When he became increasingly fascinated with English water colour, his pursuit of JMW Turner’s techniques led him to discover the philosophy of Alexander Cozens, taking artists away from precise representations of the scene before them.
‘Responding to the sublime, I am referencing nature’s spirit rather than its appearance,’ Tony expands.
The European idea of the sublime resonates with what the Japanese call ten shi jin or ‘heaven, earth, man’ – our relationship to the cosmos, to the Tao and the idea that nature is deeply significant. Tony’s paintings allude to feelings of awe or terror that we might experience in nature.
The landscape in Tao Sublime 5 is imagined from Tony’s response to experience, and not of a particular spot in Tasmania at all.
‘A painting done this way creates itself. Starting with an empty canvas, I might have a sense of place in mind, and then, very quickly, it appears,’ Tony explains. ‘What seemed important to me late last year when I painted it, is now even more so given how many pencil pines were damaged by fires over summer.’
Many of Tony’s works are painted with very few brush strokes. He uses watercolour techniques to paint an acrylic wash on a larger scale, drawing inspiration from abstract expressionist Jackson Pollock.
Tony has exhibited across Australia and overseas. He is a Visiting Artist Researcher at the Tate Gallery and author of a number of well-known books on watercolour. His latest book, Turner’s Apprentice will be published in early 2020.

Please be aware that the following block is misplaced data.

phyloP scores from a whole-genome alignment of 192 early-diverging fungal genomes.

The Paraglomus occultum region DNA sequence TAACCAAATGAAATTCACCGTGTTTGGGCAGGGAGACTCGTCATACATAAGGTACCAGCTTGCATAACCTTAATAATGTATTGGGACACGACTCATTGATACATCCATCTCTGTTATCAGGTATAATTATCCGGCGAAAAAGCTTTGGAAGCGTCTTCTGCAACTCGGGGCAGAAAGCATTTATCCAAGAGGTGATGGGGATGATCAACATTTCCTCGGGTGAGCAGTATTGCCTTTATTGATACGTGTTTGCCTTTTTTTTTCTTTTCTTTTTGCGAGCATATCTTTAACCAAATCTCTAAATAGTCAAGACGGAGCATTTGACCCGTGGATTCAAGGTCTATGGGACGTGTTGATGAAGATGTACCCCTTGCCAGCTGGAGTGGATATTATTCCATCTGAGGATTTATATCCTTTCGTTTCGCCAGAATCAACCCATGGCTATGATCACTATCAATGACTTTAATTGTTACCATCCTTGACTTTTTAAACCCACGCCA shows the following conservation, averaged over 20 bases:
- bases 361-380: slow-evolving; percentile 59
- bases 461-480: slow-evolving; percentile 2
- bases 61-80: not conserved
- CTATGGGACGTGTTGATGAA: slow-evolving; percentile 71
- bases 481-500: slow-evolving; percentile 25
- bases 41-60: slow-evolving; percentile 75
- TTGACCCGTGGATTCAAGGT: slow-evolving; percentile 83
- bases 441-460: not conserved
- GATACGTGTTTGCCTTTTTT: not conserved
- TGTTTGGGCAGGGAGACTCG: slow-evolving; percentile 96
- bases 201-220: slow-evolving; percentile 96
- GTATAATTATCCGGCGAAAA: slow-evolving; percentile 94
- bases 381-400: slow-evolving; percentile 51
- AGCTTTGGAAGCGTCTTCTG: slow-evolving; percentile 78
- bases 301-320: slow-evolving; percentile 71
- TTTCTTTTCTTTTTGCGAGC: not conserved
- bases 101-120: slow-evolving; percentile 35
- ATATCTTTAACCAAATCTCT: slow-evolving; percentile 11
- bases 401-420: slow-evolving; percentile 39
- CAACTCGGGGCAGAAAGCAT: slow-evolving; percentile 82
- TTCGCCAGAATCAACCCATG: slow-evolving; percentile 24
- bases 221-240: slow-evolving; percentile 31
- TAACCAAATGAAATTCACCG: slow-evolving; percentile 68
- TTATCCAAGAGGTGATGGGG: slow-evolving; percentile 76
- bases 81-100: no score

Tony Smibert Studio Gallery is at 179 Mole Creek Road in Deloraine. Visitors are always welcome. Just call 03 6362 2474 or email tony@smibert. com.
By Wendy Laing
SATURDAY 24 August was the official launch of the Deloraine Pottery Hub, held at Deloraine Creative Studios. Sonja Grodski, the President of DCS, welcomed 30 guests to the launch.
Sally Darke, Chairperson of the Tasmanian Community Fund congratulated the Deloraine Pottery Hub on their launch. ‘It is a pleasure’, she said, ‘to see the kiln we have funded set up and being used by the community in this large open space.’
Sonja also spoke of the work that Trish Richers, the Pottery Hub coordinator, has achieved with kiln firings, organising beginner classes and arranging for professional and amateur potters to use the Hub. ‘Through her efforts,’ Sonja said, ‘Trish has produced a relaxed atmosphere where people using the space feel most welcome.’
A toast was then given to the success of the Deloraine Pottery Hub.
The Meander Valley Council was thanked for their generous support supplying shelving, benches and cupboards.
For more information please call into the Deloraine Creative Studios and chat to Trish Richers in the Pottery Hub area, contact her on 0407 930 342 or email email@example.com
LASSE BUNDGAARD, former national and Olympic badminton coach came to Deloraine recently to hold a ‘Smash Tas’ Badminton Clinic.
‘Smash Tas’ Clinics have been held at various locations around the state, including Hobart, Devonport, Burnie and Ulverstone.
About 30 young people from around the district and several from Launceston were treated to expert coaching by Lasse and his two helpers, Scott Johnston and Scott Viney of Launceston.